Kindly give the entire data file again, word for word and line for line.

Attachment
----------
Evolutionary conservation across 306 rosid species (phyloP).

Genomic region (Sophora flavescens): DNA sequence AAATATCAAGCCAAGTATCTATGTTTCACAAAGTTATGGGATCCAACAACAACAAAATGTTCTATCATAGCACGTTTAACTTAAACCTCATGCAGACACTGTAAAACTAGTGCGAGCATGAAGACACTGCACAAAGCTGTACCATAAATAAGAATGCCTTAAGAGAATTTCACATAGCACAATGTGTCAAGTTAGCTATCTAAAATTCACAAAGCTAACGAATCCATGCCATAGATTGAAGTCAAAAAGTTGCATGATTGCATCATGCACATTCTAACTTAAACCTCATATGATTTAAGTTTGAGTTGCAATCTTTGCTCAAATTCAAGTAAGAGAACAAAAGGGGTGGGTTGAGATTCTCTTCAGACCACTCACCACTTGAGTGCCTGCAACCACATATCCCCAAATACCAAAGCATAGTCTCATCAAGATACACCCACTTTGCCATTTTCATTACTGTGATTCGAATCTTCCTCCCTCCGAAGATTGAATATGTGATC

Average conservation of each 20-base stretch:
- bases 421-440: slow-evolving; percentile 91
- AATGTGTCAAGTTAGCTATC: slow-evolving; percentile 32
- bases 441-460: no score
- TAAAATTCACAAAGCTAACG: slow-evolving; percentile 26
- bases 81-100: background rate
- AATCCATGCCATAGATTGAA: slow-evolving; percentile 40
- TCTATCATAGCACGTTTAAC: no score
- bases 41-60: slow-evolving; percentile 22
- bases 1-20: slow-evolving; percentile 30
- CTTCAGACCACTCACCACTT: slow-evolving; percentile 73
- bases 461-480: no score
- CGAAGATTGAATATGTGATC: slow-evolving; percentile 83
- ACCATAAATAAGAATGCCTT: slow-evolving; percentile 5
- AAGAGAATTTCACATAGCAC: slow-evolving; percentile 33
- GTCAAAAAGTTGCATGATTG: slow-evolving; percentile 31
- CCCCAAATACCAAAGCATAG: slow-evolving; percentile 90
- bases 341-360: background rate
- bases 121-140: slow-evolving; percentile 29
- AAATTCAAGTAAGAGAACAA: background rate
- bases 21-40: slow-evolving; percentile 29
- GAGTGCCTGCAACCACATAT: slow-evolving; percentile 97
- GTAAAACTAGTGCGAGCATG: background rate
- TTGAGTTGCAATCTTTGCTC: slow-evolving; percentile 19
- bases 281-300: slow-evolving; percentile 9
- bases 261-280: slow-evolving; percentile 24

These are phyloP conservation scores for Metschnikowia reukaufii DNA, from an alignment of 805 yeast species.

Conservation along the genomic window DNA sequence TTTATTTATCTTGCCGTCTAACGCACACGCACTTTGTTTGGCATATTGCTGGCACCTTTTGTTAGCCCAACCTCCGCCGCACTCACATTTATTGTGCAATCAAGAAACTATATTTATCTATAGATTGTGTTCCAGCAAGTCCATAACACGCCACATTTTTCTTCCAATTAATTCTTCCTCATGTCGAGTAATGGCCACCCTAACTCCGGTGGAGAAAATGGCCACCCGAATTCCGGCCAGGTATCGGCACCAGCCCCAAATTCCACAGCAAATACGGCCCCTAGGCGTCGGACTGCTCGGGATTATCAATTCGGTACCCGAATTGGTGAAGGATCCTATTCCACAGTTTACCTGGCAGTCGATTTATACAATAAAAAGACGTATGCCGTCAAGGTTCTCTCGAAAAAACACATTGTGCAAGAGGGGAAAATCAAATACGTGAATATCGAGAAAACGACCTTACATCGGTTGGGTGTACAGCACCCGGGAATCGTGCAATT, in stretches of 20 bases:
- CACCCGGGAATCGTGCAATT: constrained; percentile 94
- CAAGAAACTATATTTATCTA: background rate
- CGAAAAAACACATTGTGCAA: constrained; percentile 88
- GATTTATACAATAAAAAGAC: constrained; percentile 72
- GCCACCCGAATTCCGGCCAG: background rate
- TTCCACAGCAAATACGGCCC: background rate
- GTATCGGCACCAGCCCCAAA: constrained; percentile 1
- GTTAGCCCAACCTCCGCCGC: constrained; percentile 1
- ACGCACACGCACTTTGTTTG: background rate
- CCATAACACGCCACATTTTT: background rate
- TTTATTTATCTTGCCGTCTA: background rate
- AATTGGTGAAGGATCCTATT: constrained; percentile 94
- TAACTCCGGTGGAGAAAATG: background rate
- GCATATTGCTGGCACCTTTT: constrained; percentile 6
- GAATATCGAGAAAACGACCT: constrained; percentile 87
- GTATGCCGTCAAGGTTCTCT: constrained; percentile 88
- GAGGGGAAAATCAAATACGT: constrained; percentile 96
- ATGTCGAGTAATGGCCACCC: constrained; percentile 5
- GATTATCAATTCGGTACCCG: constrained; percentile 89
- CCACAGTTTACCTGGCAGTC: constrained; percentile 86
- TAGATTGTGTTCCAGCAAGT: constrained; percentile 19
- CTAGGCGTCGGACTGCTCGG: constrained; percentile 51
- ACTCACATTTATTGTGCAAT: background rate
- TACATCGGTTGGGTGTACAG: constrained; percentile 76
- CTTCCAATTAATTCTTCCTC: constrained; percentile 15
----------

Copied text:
Evolutionary conservation across 306 rosid species (phyloP).

Genomic region (Sophora flavescens): DNA sequence AAATATCAAGCCAAGTATCTATGTTTCACAAAGTTATGGGATCCAACAACAACAAAATGTTCTATCATAGCACGTTTAACTTAAACCTCATGCAGACACTGTAAAACTAGTGCGAGCATGAAGACACTGCACAAAGCTGTACCATAAATAAGAATGCCTTAAGAGAATTTCACATAGCACAATGTGTCAAGTTAGCTATCTAAAATTCACAAAGCTAACGAATCCATGCCATAGATTGAAGTCAAAAAGTTGCATGATTGCATCATGCACATTCTAACTTAAACCTCATATGATTTAAGTTTGAGTTGCAATCTTTGCTCAAATTCAAGTAAGAGAACAAAAGGGGTGGGTTGAGATTCTCTTCAGACCACTCACCACTTGAGTGCCTGCAACCACATATCCCCAAATACCAAAGCATAGTCTCATCAAGATACACCCACTTTGCCATTTTCATTACTGTGATTCGAATCTTCCTCCCTCCGAAGATTGAATATGTGATC

Average conservation of each 20-base stretch:
- bases 421-440: slow-evolving; percentile 91
- AATGTGTCAAGTTAGCTATC: slow-evolving; percentile 32
- bases 441-460: no score
- TAAAATTCACAAAGCTAACG: slow-evolving; percentile 26
- bases 81-100: background rate
- AATCCATGCCATAGATTGAA: slow-evolving; percentile 40
- TCTATCATAGCACGTTTAAC: no score
- bases 41-60: slow-evolving; percentile 22
- bases 1-20: slow-evolving; percentile 30
- CTTCAGACCACTCACCACTT: slow-evolving; percentile 73
- bases 461-480: no score
- CGAAGATTGAATATGTGATC: slow-evolving; percentile 83
- ACCATAAATAAGAATGCCTT: slow-evolving; percentile 5
- AAGAGAATTTCACATAGCAC: slow-evolving; percentile 33
- GTCAAAAAGTTGCATGATTG: slow-evolving; percentile 31
- CCCCAAATACCAAAGCATAG: slow-evolving; percentile 90
- bases 341-360: background rate
- bases 121-140: slow-evolving; percentile 29
- AAATTCAAGTAAGAGAACAA: background rate
- bases 21-40: slow-evolving; percentile 29
- GAGTGCCTGCAACCACATAT: slow-evolving; percentile 97
- GTAAAACTAGTGCGAGCATG: background rate
- TTGAGTTGCAATCTTTGCTC: slow-evolving; percentile 19
- bases 281-300: slow-evolving; percentile 9
- bases 261-280: slow-evolving; percentile 24

These are phyloP conservation scores for Metschnikowia reukaufii DNA, from an alignment of 805 yeast species.

Conservation along the genomic window DNA sequence TTTATTTATCTTGCCGTCTAACGCACACGCACTTTGTTTGGCATATTGCTGGCACCTTTTGTTAGCCCAACCTCCGCCGCACTCACATTTATTGTGCAATCAAGAAACTATATTTATCTATAGATTGTGTTCCAGCAAGTCCATAACACGCCACATTTTTCTTCCAATTAATTCTTCCTCATGTCGAGTAATGGCCACCCTAACTCCGGTGGAGAAAATGGCCACCCGAATTCCGGCCAGGTATCGGCACCAGCCCCAAATTCCACAGCAAATACGGCCCCTAGGCGTCGGACTGCTCGGGATTATCAATTCGGTACCCGAATTGGTGAAGGATCCTATTCCACAGTTTACCTGGCAGTCGATTTATACAATAAAAAGACGTATGCCGTCAAGGTTCTCTCGAAAAAACACATTGTGCAAGAGGGGAAAATCAAATACGTGAATATCGAGAAAACGACCTTACATCGGTTGGGTGTACAGCACCCGGGAATCGTGCAATT, in stretches of 20 bases:
- CACCCGGGAATCGTGCAATT: constrained; percentile 94
- CAAGAAACTATATTTATCTA: background rate
- CGAAAAAACACATTGTGCAA: constrained; percentile 88
- GATTTATACAATAAAAAGAC: constrained; percentile 72
- GCCACCCGAATTCCGGCCAG: background rate
- TTCCACAGCAAATACGGCCC: background rate
- GTATCGGCACCAGCCCCAAA: constrained; percentile 1
- GTTAGCCCAACCTCCGCCGC: constrained; percentile 1
- ACGCACACGCACTTTGTTTG: background rate
- CCATAACACGCCACATTTTT: background rate
- TTTATTTATCTTGCCGTCTA: background rate
- AATTGGTGAAGGATCCTATT: constrained; percentile 94
- TAACTCCGGTGGAGAAAATG: background rate
- GCATATTGCTGGCACCTTTT: constrained; percentile 6
- GAATATCGAGAAAACGACCT: constrained; percentile 87
- GTATGCCGTCAAGGTTCTCT: constrained; percentile 88
- GAGGGGAAAATCAAATACGT: constrained; percentile 96
- ATGTCGAGTAATGGCCACCC: constrained; percentile 5
- GATTATCAATTCGGTACCCG: constrained; percentile 89
- CCACAGTTTACCTGGCAGTC: constrained; percentile 86
- TAGATTGTGTTCCAGCAAGT: constrained; percentile 19
- CTAGGCGTCGGACTGCTCGG: constrained; percentile 51
- ACTCACATTTATTGTGCAAT: background rate
- TACATCGGTTGGGTGTACAG: constrained; percentile 76
- CTTCCAATTAATTCTTCCTC: constrained; percentile 15